Cherry (Prunus spp.)-Nematode, Dagger

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Cause Xiphinema rivesi has been found in Washington cherry orchards with Cherry rasp leaf virus. Dagger nematodes are migratory ectoparasites found only in soil. Their main importance is as a vector for virus diseases such as Tomato Ringspot, Tobacco ringspot virus (found in the Grand Ronde area of Oregon) and Cherry rasp leaf virus.

Symptoms In the absence of virus, large roots can become necrotic while the tips of fine root hairs may be swollen. In heavy infestations, yields are poor and growth stunted.

Sampling Collect soil samples in spring.

Cultural control

  • Avoid sites with high soil populations of dagger nematodes.
  • Long rotations may help, but control weeds since dandelion can be a virus host.

Chemical control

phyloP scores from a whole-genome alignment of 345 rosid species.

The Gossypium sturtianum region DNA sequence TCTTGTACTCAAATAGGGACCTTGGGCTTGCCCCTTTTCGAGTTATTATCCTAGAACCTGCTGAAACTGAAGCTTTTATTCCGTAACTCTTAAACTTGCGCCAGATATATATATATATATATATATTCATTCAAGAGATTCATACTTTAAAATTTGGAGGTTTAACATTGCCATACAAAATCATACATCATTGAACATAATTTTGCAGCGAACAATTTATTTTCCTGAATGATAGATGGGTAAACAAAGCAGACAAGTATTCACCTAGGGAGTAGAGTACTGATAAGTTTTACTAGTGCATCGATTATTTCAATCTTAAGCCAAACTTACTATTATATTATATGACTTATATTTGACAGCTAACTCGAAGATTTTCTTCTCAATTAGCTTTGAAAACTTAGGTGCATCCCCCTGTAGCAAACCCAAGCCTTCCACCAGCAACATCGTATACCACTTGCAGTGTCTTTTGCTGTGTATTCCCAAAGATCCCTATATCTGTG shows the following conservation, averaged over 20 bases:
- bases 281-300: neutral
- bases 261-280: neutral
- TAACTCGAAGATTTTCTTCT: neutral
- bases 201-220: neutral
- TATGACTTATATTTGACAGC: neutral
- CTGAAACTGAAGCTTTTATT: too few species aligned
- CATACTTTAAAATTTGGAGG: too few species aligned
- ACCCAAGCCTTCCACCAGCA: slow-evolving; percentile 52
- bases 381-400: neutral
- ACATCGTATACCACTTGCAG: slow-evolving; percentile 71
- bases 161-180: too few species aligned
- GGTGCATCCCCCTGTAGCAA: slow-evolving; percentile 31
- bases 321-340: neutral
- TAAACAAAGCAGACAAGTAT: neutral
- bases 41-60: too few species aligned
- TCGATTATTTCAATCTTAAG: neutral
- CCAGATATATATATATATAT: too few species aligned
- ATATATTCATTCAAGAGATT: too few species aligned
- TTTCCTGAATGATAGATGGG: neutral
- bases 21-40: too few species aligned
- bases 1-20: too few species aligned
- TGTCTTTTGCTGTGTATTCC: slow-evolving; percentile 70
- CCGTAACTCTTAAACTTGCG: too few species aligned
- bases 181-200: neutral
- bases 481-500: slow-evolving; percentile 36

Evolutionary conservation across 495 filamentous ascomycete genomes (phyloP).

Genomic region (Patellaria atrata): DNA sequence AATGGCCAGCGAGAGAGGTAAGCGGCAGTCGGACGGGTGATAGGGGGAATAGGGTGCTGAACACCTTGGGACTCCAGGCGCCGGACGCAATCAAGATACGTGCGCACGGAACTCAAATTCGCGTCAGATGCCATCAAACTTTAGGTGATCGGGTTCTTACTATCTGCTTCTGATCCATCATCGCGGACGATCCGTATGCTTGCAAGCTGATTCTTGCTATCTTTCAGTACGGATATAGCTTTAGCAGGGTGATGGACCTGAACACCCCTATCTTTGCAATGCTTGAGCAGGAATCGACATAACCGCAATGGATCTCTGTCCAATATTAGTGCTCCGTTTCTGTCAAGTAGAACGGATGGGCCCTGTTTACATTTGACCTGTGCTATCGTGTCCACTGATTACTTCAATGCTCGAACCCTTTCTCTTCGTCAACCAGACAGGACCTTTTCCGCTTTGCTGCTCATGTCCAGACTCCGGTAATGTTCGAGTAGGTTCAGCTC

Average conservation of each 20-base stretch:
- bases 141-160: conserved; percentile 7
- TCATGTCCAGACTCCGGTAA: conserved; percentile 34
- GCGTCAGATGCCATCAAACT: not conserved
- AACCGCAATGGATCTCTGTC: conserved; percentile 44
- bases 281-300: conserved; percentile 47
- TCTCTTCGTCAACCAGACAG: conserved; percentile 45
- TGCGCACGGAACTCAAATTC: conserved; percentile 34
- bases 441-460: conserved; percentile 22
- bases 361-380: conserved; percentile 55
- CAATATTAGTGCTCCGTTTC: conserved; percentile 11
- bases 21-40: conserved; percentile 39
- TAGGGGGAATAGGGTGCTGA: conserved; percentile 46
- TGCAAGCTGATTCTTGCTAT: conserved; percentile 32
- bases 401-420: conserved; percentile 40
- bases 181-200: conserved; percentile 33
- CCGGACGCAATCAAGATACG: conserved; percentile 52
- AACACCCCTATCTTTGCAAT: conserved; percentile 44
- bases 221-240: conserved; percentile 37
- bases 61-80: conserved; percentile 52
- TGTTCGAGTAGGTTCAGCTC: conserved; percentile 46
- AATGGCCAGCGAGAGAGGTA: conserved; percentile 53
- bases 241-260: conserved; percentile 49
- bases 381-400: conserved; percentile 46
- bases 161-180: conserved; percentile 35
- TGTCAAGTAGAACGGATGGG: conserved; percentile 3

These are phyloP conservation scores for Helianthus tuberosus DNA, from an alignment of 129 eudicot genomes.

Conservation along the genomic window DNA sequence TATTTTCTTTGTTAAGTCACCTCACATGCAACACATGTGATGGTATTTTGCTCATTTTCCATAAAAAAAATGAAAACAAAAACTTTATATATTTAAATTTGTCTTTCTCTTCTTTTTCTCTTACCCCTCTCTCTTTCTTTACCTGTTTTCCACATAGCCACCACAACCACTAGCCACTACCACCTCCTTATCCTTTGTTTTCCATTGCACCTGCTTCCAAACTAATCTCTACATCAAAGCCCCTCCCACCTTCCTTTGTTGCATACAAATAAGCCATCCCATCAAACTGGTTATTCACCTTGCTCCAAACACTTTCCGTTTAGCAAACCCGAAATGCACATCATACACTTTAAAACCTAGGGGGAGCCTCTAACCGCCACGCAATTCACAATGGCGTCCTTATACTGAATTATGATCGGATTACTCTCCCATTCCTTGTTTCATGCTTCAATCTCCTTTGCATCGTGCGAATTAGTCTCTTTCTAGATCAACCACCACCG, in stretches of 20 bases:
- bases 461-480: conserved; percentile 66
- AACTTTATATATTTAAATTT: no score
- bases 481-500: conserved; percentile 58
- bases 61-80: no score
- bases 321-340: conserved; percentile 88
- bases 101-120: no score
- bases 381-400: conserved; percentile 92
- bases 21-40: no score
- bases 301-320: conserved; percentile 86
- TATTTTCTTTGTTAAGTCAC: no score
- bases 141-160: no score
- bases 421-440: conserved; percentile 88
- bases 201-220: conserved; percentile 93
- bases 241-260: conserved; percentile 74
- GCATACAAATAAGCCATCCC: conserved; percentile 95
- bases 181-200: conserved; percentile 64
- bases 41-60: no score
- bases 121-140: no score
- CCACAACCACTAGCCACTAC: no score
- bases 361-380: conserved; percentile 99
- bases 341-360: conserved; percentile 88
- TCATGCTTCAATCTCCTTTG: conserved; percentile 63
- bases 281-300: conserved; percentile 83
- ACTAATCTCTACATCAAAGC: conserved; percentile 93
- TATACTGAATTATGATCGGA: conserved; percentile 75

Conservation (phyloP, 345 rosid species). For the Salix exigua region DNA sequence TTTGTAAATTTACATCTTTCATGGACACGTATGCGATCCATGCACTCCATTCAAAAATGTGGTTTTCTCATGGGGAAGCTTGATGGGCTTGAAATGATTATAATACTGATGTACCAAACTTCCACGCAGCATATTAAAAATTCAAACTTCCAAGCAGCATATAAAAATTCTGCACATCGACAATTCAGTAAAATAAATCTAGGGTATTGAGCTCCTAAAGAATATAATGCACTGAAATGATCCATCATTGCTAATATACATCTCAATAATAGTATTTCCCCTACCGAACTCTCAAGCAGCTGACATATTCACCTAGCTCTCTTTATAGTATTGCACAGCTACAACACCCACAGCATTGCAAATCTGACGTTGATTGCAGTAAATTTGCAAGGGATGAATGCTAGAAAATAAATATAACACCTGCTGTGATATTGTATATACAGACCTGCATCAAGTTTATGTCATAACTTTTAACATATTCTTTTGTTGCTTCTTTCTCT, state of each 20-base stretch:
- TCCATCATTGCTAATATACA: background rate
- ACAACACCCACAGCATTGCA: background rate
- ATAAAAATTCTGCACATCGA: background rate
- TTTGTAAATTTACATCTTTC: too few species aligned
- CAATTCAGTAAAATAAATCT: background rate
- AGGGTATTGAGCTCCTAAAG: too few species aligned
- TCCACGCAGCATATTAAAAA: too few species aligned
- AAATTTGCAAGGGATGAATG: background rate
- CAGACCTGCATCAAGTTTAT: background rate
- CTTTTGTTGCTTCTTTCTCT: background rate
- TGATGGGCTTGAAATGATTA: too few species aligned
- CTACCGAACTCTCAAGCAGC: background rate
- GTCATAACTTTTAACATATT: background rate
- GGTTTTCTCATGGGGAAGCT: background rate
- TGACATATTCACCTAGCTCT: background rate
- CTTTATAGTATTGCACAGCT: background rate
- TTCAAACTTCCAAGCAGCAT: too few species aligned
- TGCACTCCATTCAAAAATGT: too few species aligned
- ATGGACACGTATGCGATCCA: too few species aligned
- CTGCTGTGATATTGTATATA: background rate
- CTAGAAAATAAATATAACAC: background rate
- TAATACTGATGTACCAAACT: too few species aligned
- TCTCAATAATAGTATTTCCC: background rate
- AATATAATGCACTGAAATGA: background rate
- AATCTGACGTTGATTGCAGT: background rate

• Preplant soil fumigation. Consult or hire a professional applicator to be sure it is done safely and effectively.
    • Basamid G. Avoid application when soil is over 90°F. Do not apply within 3 to 4 feet of growing plants or closer than the drip line of larger plants. Do not harvest within one year of application. 5-day reentry. Restricted-use pesticide.
    • Telone II at 27 to 35 gal/A broadcast, or 24 fl oz per single tree planting site delivered 5 ft deep. 5-day reentry. Restricted-use pesticide.
  • Ecozin Plus at 25 to 56 oz/A is registered for use after planting through a drip irrigation system. Label suggests using additives to aid penetration into the soil and to make applications in the morning. Efficacy in the Pacific Northwest is unknown. 4-hr reentry.

Note Some registered products offer only suppression of this disease and thus are not recommended for use. These products include Luna Privilege.

Reference Akinbade, S.A., Mojtahedi, H., Guerra, L., Eastwell, K., Villamor, D.E.V., Handoo, Z.A. and Skantar, A.M. 2014. First Report of Xiphinema rivesi (Nematoda, Longidoridae) in Washington State. Plant Disease 98:1018. (Abst)